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Righteous returns

12/17/2009

In football, the quarterback has the option of holding onto the ball in what is sometimes called a "keeper." Fishermen can't always make that call themselves, as size, season and bag limits dictate whether your catch is eligible for the cooler.

On a recent trip in Sarasota Bay, I watched Capt. Rick Grassett and Doug Ford of C.B. Outfitters send legal-sized snook and speckled trout back to the water. Both are edible species of high regard, but both are currently out of season (snook statewide, trout in the South Region).

Our trip also yielded keeper-size pompano and Spanish mackerel and one of each went home in my cooler. But even without these alternative species, honoring the closed seasons helps keep our inshore fisheries in healthy shape.

One of the best fishery management moves the State of Florida ever made was to eliminate the harvest of "trophy" snook. Current regulations limit linesider harvest to fish between 28 and 32 inches on the Atlantic Coast and 28 to 33 in the Gulf of Mexico, Monroe County and Everglades National Park.

The food value of smaller "slot" fish is better than the big snook. Also, trophy size fish are almost invariably female and these large snook will make lots of little snooklets in their lifetime. Letting these big gals live keeps the genes of an experienced fish moving through the population.

Like many conservation-minded recreationals, Grassett follows a self-imposed regulation: "I usually ask my clients to release trout over 20 inches."

Same logic as with snook — a trout that lives long enough to merit the "big" title will pass along her genetic wisdom to the next generation. Therefore, releasing fish is as much about perpetuating the fishery we enjoy as it is about simple legalistic adherence.

However, just dropping a fish back into the water isn't enough. Safe and effective release requires careful thought before and after the catch. Here's a few tips to get these seasonally protected fish back on their way safely.

Handle with care

Avoid touching the eyes or gills, as these sensitive areas are easily injured. Also, avoid rubbing away the fish's protective slime coating, which helps protect against infections.

For best results, use a damp towel or a fish gripping glove to establish a firm hold on either the jaw, or for toothy fish, the outer gill covers. Prep the cameras and posing areas before the fish hits the deck and you'll minimize its dry time.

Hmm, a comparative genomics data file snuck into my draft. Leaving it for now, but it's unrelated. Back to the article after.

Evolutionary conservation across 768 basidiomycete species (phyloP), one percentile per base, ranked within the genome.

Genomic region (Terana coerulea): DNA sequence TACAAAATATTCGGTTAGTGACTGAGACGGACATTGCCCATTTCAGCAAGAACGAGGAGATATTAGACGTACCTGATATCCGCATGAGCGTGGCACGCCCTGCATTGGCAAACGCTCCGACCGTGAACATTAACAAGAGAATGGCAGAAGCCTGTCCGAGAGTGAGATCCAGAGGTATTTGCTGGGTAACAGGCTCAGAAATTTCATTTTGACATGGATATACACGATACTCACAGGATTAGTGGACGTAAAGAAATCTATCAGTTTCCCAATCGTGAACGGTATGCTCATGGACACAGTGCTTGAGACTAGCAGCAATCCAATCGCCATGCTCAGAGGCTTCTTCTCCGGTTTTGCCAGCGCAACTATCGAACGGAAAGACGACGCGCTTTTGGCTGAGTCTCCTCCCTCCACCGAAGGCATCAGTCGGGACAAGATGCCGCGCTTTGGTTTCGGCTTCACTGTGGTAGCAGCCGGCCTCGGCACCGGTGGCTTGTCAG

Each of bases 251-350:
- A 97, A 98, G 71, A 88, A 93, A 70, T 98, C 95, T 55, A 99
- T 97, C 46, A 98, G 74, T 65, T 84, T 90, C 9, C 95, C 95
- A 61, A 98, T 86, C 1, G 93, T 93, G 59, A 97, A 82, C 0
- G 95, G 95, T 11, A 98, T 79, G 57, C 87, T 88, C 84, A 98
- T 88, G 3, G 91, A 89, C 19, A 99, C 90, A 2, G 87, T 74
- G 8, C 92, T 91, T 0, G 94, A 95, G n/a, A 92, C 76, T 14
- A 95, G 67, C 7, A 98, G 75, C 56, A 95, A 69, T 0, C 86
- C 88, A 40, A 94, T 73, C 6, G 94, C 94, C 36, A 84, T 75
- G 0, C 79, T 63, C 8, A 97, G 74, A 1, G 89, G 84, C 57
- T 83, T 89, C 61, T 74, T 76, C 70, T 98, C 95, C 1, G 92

If you lift a larger fish, hold it with one hand near the head and the other near the tail. Avoid squeezing the delicate abdomen area.

Gear up

Catching big fish on light tackle is great for the angler's ego, but potentially disastrous for a released fish. Extended fights can exhaust a fish and thereby prolong its vulnerability to sharks, dolphins and other opportunistic predators.

The larger species have to eat too, and when they catch a meal fair and square, then that's just nature doing its thing. However, when predators target released fish that are too tired to escape, that's an unfair advantage that upsets the balance of the food chain.

Use tackle that is sufficient for catching your fish in a reasonable amount of time and you're opponent will have a better chance of swimming away in good shape.

Resucitation required

If your fish appears tired, support it in the water with both hands to give it a rest. Move the fish back and forth to force oxygenated water across the gills. Hold toothy fish like trout under the chin and grip toothless species like snook by the lower jaw. A revived fish will kick off on its own, and if the fish stalls, a light thump on the tail usually gets it going.

Snook are unique in that a revived linesider will clamp down on your thumb like a baby sucking a pacifier when they're just about ready to go.

Keeping legal fish for dinner is the right of all licensed anglers. However, those that must be released should return to the water in the best condition possible. A little care now means more fish to catch later.

Editor's note: David A. Brown has a B.A. in journalism from the University of South Florida and you can see his work in Florida Sportsman, FLWOutdoors.com, Cabela's Outfitter Journal, TIDE, In-Fisherman, Louisiana Sportsman, The St. Petersburg Times and Saltwater Angler. He also ghost-wrote and published "Fish Smart — Catch More!" for Tampa's cable TV host Capt. Bill Miller (www.billmiller.com) and a couple more publishing projects will be docking soon. He operates a professional writing/marketing agency, Tight Line Communications.